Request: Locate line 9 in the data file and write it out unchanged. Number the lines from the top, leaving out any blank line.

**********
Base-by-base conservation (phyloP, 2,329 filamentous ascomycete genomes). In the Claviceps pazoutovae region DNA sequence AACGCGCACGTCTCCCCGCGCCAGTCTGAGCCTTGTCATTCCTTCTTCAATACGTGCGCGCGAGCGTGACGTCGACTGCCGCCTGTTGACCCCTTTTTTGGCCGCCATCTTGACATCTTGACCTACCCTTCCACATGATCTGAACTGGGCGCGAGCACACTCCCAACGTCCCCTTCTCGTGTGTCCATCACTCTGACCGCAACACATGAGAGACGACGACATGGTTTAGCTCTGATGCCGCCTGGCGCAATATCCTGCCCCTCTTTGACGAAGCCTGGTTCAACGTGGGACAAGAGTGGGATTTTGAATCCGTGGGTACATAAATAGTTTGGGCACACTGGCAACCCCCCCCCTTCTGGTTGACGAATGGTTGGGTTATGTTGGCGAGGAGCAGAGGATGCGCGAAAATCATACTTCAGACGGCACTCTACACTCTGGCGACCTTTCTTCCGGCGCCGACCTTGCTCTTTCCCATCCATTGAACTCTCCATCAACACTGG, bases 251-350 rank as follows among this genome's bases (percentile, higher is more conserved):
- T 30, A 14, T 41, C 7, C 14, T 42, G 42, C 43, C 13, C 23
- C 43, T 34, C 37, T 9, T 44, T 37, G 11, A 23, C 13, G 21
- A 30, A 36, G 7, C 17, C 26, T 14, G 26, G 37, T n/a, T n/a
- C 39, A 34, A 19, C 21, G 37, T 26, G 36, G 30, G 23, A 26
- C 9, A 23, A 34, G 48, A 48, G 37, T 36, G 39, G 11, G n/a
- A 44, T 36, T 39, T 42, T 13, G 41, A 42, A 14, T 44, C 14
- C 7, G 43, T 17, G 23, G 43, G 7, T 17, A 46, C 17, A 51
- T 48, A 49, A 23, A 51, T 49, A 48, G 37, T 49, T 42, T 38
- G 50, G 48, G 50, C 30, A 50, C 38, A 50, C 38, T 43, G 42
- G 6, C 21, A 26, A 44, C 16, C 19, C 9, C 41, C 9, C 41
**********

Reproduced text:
- T 48, A 49, A 23, A 51, T 49, A 48, G 37, T 49, T 42, T 38